Crowdfunding now a major force in health care, but the competition for sympathy can be tough
Maurice Tanner has some good days, but many more bad ones.
On the bad days, he’s depressed and tired. “I cry a lot,” he says, in a soft, almost apologetic tone.
On a bad day, he sits in a rocking chair on the wooden porch of his house near Oxford in metro Atlanta, wearing his slouch hat and staring out at a gravel path that leads to a small road. He looks at the lush grass, the large oak trees, the neighbor’s mobile home and a gray propane tank.
In March, Tanner, who is 62 and tall, with a shuffling walk, was diagnosed with stage four prostate cancer. The tumor has spread to his bone marrow and lungs. He also suffers from myasthenia gravis, a chronic autoimmune disorder that causes severe muscle weakness, as well as from diabetes and epilepsy.
On a bad day, he wonders how much longer he can afford to be sick. That’s why his wife, Katherine, started a crowdfunding campaign for him on GoFundMe.com.
“I thought, ‘How can we pay for all those treatments?’ ” she says. “Then someone at church suggested I give crowdfunding a try.”
Crowdfunding first got attention as a way for inventors, entrepreneurs and aspiring filmmakers to raise money to finance their projects. But in the past few years, another category has emerged and seen exponential growth: health care. Increasingly, people are asking friends and strangers on the Internet to help them pay their medical bills.
For GoFundMe and YouCaring, two of the world’s largest social fundraising platforms, medical crowdfunding has become a booming business.
“Health care is our largest fundraising category,” says Jesse Boland, director of online marketing at YouCaring.
For example, by 2016, industry leader GoFundMe had raised $2 billion, and $930 million for health care alone, according to a Nerd Wallet study.
Georgians, and Atlantans in particular, are very active donors, says Boland. Atlanta ranked No. 2 on the platform’s 2016 “most compassionate cities” list.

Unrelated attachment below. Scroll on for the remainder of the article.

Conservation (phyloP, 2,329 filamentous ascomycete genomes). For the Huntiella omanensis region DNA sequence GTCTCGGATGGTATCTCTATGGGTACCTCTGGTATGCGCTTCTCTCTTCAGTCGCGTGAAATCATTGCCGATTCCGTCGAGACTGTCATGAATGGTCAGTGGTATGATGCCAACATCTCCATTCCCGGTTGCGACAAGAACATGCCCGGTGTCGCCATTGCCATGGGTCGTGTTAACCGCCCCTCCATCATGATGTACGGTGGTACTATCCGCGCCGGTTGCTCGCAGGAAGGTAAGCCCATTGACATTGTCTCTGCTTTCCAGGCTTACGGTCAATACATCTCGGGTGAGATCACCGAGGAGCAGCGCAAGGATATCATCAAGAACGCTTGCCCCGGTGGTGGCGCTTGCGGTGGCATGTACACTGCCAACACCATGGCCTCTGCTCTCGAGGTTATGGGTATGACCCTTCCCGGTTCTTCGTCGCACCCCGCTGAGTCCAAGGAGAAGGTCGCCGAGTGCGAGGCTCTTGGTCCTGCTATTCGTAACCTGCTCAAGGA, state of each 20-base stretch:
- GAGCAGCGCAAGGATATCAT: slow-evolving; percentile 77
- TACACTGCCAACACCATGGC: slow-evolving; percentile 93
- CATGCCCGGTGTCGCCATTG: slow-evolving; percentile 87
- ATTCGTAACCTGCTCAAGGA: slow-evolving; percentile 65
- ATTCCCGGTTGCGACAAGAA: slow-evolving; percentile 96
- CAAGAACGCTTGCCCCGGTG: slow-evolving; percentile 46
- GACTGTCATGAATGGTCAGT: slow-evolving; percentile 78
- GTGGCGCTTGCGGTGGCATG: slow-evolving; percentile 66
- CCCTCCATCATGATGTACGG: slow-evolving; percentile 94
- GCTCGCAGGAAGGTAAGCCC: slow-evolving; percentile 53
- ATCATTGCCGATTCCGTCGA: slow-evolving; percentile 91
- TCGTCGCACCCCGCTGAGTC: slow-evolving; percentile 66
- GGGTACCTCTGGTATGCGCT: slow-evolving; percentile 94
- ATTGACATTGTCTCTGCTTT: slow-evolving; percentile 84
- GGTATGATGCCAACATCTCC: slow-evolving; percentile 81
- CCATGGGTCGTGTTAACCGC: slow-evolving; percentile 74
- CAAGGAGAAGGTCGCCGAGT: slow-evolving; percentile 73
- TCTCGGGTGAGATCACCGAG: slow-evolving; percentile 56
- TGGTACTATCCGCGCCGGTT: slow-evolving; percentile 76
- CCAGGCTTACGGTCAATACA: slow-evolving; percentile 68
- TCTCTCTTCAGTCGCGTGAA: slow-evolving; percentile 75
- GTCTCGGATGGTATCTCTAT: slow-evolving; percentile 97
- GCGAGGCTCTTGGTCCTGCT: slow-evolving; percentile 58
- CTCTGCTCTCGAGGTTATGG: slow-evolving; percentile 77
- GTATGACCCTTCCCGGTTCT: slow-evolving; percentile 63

Population density is a major factor for successful crowdfunding, says Boland. “But we also see fundraisers do well in rural areas.”
For example, areas with large religious communities, of which Georgia has many, seem to respond well to calls for crowdfunding.
An idea whose time has come?
Projections suggest that the demand will keep rising. While attempts by Congress to repeal and replace the Affordable Care Act (ACA) may be on hold for now, instability in the insurance market could still lead to a situation, in 2018 and beyond, in which more Americans could join the ranks of the uninsured. According to a Gallup poll, 11.7 percent of Americans under 65 are currently without health insurance.
But it’s not just the uninsured who turn to crowdfunding as a last resort. People with good health insurance often struggle to cover the cost of medical care: premiums, deductibles, copays, hidden fees for out-of-network providers, and uncovered treatments.
Maurice Tanner is on Medicare. He worked in construction most of his life, and later in a small factory in the food industry. When his myasthenia gravis got worse, a few years ago, he was placed on disability. For every CT scan, every MRI and every procedure, the copay is $300, and for every visit to a specialist he has to pay $45 out of pocket. Tanner sees many doctors these days, and he makes frequent trips to the emergency room, recently for a kidney stone.
“It really adds up,” says Katherine Tanner, a woman with an austere face and light-colored eyes, as she lets herself sink into the chair next to her husband. She holds a stack of hospital bills and reminders in her hands.